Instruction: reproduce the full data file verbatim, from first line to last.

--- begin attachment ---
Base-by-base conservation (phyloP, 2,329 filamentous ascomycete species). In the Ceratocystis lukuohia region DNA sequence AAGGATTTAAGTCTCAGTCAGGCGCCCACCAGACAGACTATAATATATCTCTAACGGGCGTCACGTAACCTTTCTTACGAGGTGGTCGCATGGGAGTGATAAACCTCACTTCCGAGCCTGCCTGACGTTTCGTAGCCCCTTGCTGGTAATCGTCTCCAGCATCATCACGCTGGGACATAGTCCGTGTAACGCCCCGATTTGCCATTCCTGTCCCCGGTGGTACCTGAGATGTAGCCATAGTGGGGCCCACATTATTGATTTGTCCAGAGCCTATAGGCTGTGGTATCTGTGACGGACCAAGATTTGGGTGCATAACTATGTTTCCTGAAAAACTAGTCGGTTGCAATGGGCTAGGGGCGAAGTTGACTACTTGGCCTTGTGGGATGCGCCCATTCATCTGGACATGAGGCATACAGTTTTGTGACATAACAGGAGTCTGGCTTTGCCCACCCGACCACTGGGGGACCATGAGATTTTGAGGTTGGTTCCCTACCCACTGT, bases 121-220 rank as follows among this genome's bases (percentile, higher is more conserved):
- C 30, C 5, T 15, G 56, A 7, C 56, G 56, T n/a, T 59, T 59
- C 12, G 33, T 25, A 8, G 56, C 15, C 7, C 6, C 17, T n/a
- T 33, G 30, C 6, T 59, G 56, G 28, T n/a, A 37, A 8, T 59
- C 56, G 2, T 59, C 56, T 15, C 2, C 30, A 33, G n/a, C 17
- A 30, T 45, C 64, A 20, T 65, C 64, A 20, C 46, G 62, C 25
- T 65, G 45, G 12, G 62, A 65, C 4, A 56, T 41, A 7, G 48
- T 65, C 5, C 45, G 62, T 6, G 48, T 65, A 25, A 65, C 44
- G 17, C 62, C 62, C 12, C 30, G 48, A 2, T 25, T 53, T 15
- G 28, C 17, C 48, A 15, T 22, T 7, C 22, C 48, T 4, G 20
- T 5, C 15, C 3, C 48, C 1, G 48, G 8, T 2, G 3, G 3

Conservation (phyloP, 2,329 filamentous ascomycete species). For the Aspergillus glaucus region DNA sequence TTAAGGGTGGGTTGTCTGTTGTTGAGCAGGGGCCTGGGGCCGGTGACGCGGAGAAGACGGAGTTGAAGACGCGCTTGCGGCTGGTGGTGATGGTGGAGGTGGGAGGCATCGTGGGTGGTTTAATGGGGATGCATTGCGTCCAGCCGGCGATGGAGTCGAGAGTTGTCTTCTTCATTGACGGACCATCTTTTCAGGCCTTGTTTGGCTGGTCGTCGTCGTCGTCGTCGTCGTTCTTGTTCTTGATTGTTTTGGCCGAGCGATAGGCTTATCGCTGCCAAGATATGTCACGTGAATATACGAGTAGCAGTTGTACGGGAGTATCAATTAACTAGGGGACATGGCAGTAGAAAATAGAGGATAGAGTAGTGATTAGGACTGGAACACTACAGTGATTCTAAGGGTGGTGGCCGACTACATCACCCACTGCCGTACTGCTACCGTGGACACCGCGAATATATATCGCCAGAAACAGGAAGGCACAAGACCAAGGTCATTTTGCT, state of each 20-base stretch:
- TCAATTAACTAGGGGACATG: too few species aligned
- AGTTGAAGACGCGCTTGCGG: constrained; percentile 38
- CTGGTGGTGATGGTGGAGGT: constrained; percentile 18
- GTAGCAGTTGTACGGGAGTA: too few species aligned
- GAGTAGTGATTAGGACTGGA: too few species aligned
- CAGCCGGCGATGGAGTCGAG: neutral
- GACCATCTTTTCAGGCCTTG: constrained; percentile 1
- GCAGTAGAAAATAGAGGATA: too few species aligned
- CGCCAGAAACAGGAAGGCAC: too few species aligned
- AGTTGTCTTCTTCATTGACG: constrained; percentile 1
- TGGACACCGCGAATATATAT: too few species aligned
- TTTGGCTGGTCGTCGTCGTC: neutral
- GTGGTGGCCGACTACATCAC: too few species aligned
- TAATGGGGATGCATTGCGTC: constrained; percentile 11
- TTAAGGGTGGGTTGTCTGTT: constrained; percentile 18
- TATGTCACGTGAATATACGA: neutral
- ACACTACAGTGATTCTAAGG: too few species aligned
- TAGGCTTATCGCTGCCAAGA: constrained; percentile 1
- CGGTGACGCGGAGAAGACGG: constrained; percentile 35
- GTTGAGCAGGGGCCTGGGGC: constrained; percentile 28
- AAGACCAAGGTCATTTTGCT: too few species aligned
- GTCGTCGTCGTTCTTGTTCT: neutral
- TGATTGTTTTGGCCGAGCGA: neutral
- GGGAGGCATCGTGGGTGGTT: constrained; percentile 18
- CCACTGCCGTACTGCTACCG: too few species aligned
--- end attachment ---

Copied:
Base-by-base conservation (phyloP, 2,329 filamentous ascomycete species). In the Ceratocystis lukuohia region DNA sequence AAGGATTTAAGTCTCAGTCAGGCGCCCACCAGACAGACTATAATATATCTCTAACGGGCGTCACGTAACCTTTCTTACGAGGTGGTCGCATGGGAGTGATAAACCTCACTTCCGAGCCTGCCTGACGTTTCGTAGCCCCTTGCTGGTAATCGTCTCCAGCATCATCACGCTGGGACATAGTCCGTGTAACGCCCCGATTTGCCATTCCTGTCCCCGGTGGTACCTGAGATGTAGCCATAGTGGGGCCCACATTATTGATTTGTCCAGAGCCTATAGGCTGTGGTATCTGTGACGGACCAAGATTTGGGTGCATAACTATGTTTCCTGAAAAACTAGTCGGTTGCAATGGGCTAGGGGCGAAGTTGACTACTTGGCCTTGTGGGATGCGCCCATTCATCTGGACATGAGGCATACAGTTTTGTGACATAACAGGAGTCTGGCTTTGCCCACCCGACCACTGGGGGACCATGAGATTTTGAGGTTGGTTCCCTACCCACTGT, bases 121-220 rank as follows among this genome's bases (percentile, higher is more conserved):
- C 30, C 5, T 15, G 56, A 7, C 56, G 56, T n/a, T 59, T 59
- C 12, G 33, T 25, A 8, G 56, C 15, C 7, C 6, C 17, T n/a
- T 33, G 30, C 6, T 59, G 56, G 28, T n/a, A 37, A 8, T 59
- C 56, G 2, T 59, C 56, T 15, C 2, C 30, A 33, G n/a, C 17
- A 30, T 45, C 64, A 20, T 65, C 64, A 20, C 46, G 62, C 25
- T 65, G 45, G 12, G 62, A 65, C 4, A 56, T 41, A 7, G 48
- T 65, C 5, C 45, G 62, T 6, G 48, T 65, A 25, A 65, C 44
- G 17, C 62, C 62, C 12, C 30, G 48, A 2, T 25, T 53, T 15
- G 28, C 17, C 48, A 15, T 22, T 7, C 22, C 48, T 4, G 20
- T 5, C 15, C 3, C 48, C 1, G 48, G 8, T 2, G 3, G 3

Conservation (phyloP, 2,329 filamentous ascomycete species). For the Aspergillus glaucus region DNA sequence TTAAGGGTGGGTTGTCTGTTGTTGAGCAGGGGCCTGGGGCCGGTGACGCGGAGAAGACGGAGTTGAAGACGCGCTTGCGGCTGGTGGTGATGGTGGAGGTGGGAGGCATCGTGGGTGGTTTAATGGGGATGCATTGCGTCCAGCCGGCGATGGAGTCGAGAGTTGTCTTCTTCATTGACGGACCATCTTTTCAGGCCTTGTTTGGCTGGTCGTCGTCGTCGTCGTCGTCGTTCTTGTTCTTGATTGTTTTGGCCGAGCGATAGGCTTATCGCTGCCAAGATATGTCACGTGAATATACGAGTAGCAGTTGTACGGGAGTATCAATTAACTAGGGGACATGGCAGTAGAAAATAGAGGATAGAGTAGTGATTAGGACTGGAACACTACAGTGATTCTAAGGGTGGTGGCCGACTACATCACCCACTGCCGTACTGCTACCGTGGACACCGCGAATATATATCGCCAGAAACAGGAAGGCACAAGACCAAGGTCATTTTGCT, state of each 20-base stretch:
- TCAATTAACTAGGGGACATG: too few species aligned
- AGTTGAAGACGCGCTTGCGG: constrained; percentile 38
- CTGGTGGTGATGGTGGAGGT: constrained; percentile 18
- GTAGCAGTTGTACGGGAGTA: too few species aligned
- GAGTAGTGATTAGGACTGGA: too few species aligned
- CAGCCGGCGATGGAGTCGAG: neutral
- GACCATCTTTTCAGGCCTTG: constrained; percentile 1
- GCAGTAGAAAATAGAGGATA: too few species aligned
- CGCCAGAAACAGGAAGGCAC: too few species aligned
- AGTTGTCTTCTTCATTGACG: constrained; percentile 1
- TGGACACCGCGAATATATAT: too few species aligned
- TTTGGCTGGTCGTCGTCGTC: neutral
- GTGGTGGCCGACTACATCAC: too few species aligned
- TAATGGGGATGCATTGCGTC: constrained; percentile 11
- TTAAGGGTGGGTTGTCTGTT: constrained; percentile 18
- TATGTCACGTGAATATACGA: neutral
- ACACTACAGTGATTCTAAGG: too few species aligned
- TAGGCTTATCGCTGCCAAGA: constrained; percentile 1
- CGGTGACGCGGAGAAGACGG: constrained; percentile 35
- GTTGAGCAGGGGCCTGGGGC: constrained; percentile 28
- AAGACCAAGGTCATTTTGCT: too few species aligned
- GTCGTCGTCGTTCTTGTTCT: neutral
- TGATTGTTTTGGCCGAGCGA: neutral
- GGGAGGCATCGTGGGTGGTT: constrained; percentile 18
- CCACTGCCGTACTGCTACCG: too few species aligned